Quietly self-released in 2012 and championed by ambient master Brian Eno, Holiday, the debut album from Port St Willow, is now given a fully fledged release by Downtown. Port St Willow, consisting of main driving force Nicholas Principe and collaborator Jake Nussbaum, have boosted the re-issue by including a 25-minute four-part suite, Soft Light Rush, composed by Principe to serve as an accompaniment to the album.
Earning the endorsement of Eno is no mean feat, and it is apparent from the opening track Two Five Five Two why this may appeal to the ex-Roxy Music legend: this is ambient noise that could easily have been crafted by Eno himself. At first these sounds resemble a wind tunnel until they develop into crowd murmurings, serving as an intro to the first track proper, Hollow. Drumsticks click together to form a primitive beat which is then joined by a pounding, repetitive drum roll until vocals kick in – a classic falsetto courtesy of Principe, which is the flavour throughout. A gentle, simplistic guitar riff and familiar keyboard chords then adorn proceedings, punctuated with the occasional bass note, adding up to an impressive start.
The mood and style continues, arguably reaching the peak of the album at an early stage with Amawalk; an atmospheric, gorgeously serene melodic moment opening with the sad plea “No, don’t leave me now, I’m on my way back”. Further into this majestic track, a brass section appears, accompanied by military style drumming and soaring falsetto that floats over the top to create a sublime listening experience.
More ambient noise follows with On Your Side – a single constant chord with keyboard effect swirling around like an elegant bird of prey assessing the scene below, which is then joined by more fragile vocals and a subdued trumpet that recalls the most common of musical ditties – Happy Birthday.
Corners takes over, taking the sparse sound to an even sparser place. The falsetto voice here grates, and there is little else on offer other than a threadbare guitar accompaniment. After this short song, more drumstick taps and a scant drum roll appear with the opening bars of Orphan. Those vocals sound far better when there is less attention being drawn to their presence, which is the case here – the music ticks along casually before military-esque drums make a return, giving the track an instant lift and new direction, and elevating the singing in the process.
When faced with falsetto singing it is impossible not to recall the many acts that have adopted this vocal approach. At times it unnervingly reminds of Jimmy Somerville, although a closer match to the overall output would be Bon Iver singing over music provided by The xx.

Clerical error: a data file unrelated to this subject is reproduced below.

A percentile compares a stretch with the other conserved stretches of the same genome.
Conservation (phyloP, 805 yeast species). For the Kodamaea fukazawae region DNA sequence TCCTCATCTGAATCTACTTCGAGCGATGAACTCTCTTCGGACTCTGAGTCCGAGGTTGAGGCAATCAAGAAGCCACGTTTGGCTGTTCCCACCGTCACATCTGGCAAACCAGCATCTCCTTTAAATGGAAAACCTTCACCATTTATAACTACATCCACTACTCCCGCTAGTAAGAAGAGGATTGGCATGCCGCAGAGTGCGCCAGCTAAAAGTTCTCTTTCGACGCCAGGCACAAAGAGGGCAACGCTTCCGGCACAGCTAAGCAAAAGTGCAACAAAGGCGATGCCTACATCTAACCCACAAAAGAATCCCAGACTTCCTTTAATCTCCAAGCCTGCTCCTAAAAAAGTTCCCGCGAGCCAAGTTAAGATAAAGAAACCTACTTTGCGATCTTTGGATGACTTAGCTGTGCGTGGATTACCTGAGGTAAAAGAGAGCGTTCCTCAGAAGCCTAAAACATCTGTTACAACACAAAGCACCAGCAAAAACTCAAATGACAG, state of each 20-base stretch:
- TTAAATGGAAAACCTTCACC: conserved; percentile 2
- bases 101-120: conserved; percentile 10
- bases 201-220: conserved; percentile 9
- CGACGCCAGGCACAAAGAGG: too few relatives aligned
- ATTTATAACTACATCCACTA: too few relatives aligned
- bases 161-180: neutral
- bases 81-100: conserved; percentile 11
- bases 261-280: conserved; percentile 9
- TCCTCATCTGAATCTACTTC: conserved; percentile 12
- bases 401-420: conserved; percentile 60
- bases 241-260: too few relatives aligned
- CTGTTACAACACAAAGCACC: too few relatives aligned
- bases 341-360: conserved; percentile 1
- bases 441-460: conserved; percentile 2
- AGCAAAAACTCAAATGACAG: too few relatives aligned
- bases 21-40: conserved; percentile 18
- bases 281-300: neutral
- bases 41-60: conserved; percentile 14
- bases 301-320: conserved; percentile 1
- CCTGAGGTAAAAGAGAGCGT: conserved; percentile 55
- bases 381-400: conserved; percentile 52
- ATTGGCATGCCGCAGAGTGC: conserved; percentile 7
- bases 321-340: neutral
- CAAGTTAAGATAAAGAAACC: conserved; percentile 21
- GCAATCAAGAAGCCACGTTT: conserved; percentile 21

A well-worn chord structure adorns Tourist but, once again, the simple percussion married with beautiful keyboards and subdued voice meld together seamlessly, creating a stunning, spine tingling song that forms another album highlight. North evokes the same feelings, as Principe refuses to deviate from the formula. The subtle brass section returns, along with a repetitive keyboard riff and more lightly applied swirling, bubbly effects.
Put The Armor On The Mantle only serves as an interlude before the last track of the original album, Consumed, takes over. Sounding very similar to what’s already gone before with the basic percussion and single guitar notes, this song finally soars once all the previous ingredients gel to form something more satisfying. The military style drums are again present, joined this time by mashed up fuzzy guitar that sounds uncannily like a sampled Big Country riff – Fields Of Fire to be precise – remixed and distorted to create something entirely new.
The additional ‘suite’, Soft Light Rush, consists of four separate parts and although there is undoubted beauty within, particularly in the final section, it just doesn’t seem to fit the album as a whole. It rather deserves to be given its own identity and not stuck on to the end of an already fine album, whereabouts it just doesn’t work. Principe has stated that the album was formed as a complete listening experience and should be heard from start to finish to appreciate the entire piece; that statement is made somewhat redundant by the suite’s inclusion, as it takes the full playing time to over 80 minutes. That is an awful lot of time to devote to a solitary album in a single sitting.
At times this recording is compelling, entrancing even with its sheer beauty; occasionally though it drags. For a debut album, some of the content is astonishing and deserves the wider audience a full release will bring. It remains to be seen whether the huge potential that is evident here can be moulded into anything more. Port St Willow’s next move will, at any rate, be worth watching.